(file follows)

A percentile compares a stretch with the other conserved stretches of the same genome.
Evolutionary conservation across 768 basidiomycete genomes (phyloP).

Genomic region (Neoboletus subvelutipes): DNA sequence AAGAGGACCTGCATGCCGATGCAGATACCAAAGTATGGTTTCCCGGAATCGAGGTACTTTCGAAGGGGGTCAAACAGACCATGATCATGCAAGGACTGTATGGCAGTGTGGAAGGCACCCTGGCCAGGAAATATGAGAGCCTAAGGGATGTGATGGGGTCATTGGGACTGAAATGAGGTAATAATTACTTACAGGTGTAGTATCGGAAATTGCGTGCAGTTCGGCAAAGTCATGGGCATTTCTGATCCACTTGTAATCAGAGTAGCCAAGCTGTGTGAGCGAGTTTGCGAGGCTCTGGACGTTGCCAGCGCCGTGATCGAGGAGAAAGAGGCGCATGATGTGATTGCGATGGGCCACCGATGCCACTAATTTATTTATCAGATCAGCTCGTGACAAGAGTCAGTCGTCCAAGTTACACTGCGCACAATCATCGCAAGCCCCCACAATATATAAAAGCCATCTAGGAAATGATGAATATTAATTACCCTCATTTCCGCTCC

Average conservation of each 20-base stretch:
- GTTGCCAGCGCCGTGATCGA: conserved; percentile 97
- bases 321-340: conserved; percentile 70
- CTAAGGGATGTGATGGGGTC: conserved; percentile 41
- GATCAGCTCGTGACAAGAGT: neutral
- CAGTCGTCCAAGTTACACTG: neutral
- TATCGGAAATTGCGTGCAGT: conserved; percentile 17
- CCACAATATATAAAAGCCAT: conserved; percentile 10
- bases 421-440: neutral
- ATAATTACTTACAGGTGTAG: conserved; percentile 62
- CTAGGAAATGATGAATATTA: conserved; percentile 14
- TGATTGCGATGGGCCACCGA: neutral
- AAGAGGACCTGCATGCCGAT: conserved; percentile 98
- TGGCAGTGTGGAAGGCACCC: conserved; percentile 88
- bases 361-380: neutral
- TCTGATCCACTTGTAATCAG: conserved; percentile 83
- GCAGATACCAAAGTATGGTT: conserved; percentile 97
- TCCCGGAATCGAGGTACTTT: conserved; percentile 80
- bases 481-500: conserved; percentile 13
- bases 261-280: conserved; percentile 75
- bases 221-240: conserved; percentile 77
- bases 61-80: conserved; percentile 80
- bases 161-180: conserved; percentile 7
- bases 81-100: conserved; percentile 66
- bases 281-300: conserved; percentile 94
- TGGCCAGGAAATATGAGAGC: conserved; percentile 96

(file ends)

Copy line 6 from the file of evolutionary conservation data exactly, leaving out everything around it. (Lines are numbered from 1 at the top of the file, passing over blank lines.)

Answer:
- bases 321-340: conserved; percentile 70